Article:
Monday, February 18, 2008

Letter from New Orleans,

NOTE: This letter is from my friend Linda in New Orleans. I had asked her about her life post-Katrina. She and her husband, John, were temporarily relocated and lived in Houston before they could return to their home. These are her words.

New Orleans

Two words that used to inspire smiles and shared memories from strangers. They had either had a great time in this town or planned to have one someday. Now say you're from NO and people look at you with pity and fear (you must be nuts if you live there.) Half the planet thinks that we're fine and apparently, the other half thinks we're still underwater. If confusion were a place, it would be here. That being said, I would like to set the record straight (granted, it will be as straight as the Mississippi, but here goes.)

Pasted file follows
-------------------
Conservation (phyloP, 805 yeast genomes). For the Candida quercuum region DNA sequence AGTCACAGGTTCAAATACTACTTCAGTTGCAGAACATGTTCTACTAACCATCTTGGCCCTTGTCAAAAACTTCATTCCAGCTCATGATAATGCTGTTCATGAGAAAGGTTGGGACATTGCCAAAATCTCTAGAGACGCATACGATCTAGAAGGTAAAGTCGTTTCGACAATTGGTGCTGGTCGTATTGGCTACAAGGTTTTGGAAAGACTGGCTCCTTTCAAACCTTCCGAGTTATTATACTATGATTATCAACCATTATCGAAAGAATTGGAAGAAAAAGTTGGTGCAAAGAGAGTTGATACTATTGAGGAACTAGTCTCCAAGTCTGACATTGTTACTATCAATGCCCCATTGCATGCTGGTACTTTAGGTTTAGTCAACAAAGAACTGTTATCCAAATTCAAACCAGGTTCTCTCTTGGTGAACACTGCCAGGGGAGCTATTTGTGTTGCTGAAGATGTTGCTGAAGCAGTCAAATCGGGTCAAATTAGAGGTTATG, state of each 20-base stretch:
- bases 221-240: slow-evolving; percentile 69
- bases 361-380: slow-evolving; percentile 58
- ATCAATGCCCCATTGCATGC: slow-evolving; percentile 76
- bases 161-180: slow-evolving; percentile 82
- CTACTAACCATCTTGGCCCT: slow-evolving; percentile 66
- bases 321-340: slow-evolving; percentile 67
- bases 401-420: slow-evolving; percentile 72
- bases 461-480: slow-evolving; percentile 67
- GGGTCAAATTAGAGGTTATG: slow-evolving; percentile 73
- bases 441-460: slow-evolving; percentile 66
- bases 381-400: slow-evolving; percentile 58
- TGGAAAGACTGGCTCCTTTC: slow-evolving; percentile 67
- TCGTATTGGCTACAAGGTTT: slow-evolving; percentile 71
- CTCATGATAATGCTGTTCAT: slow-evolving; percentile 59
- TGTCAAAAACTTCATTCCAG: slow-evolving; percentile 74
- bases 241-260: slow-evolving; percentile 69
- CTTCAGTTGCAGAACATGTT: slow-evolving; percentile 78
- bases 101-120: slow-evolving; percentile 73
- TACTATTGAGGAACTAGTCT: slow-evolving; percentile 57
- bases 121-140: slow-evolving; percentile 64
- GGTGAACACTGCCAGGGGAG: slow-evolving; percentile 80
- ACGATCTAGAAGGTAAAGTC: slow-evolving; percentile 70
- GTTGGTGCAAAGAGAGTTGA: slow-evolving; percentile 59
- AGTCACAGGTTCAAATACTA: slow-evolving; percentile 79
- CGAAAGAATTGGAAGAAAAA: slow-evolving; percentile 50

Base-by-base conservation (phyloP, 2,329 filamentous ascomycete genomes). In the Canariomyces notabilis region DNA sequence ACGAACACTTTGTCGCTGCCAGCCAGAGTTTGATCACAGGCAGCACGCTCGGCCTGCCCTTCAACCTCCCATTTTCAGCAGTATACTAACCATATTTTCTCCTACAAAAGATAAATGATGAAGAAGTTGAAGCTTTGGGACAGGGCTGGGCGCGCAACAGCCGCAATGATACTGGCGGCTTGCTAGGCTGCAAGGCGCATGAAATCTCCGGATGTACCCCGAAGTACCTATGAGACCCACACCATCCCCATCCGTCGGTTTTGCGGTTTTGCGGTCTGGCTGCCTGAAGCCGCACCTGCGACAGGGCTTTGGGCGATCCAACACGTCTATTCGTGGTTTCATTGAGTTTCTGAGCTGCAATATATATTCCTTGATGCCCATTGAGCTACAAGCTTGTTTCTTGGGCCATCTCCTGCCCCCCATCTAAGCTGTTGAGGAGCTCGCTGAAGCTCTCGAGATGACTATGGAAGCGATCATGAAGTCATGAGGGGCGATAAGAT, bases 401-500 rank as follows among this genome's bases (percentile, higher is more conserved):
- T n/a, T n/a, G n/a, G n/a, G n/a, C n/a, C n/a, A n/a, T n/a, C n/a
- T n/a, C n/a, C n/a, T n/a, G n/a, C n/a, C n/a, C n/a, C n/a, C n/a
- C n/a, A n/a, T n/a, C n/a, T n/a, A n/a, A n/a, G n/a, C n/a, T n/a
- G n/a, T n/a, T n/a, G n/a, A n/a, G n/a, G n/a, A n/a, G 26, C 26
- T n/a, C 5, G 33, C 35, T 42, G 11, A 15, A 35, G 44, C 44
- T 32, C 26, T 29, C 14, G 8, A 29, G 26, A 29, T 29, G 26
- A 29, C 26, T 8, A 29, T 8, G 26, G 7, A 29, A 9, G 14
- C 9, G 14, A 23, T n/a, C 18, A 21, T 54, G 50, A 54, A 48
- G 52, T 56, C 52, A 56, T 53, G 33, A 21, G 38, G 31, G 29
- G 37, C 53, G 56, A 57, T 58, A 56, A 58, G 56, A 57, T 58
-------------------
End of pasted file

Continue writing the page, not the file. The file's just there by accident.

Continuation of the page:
This is a great town. This is a horrible town. Are you with me?
In the two years that I have been back since “The Thing,” I have seen incredible heartache and incredible joy. It's a little like living on the precipice of a love affair you're not sure is going to work out. I live in what local writer Chris Rose likes to call "the sliver by the river" or "the isle of denial.” I live uptown in the Irish Channel. My neighborhood didn't flood. Wind damage only. Our house; my husband's and mine, was still standing after the storm. It had blown off it's piers on one side, but didn't break. We lost some wood siding, part of our fence, a washer and dryer, and one refrigerator.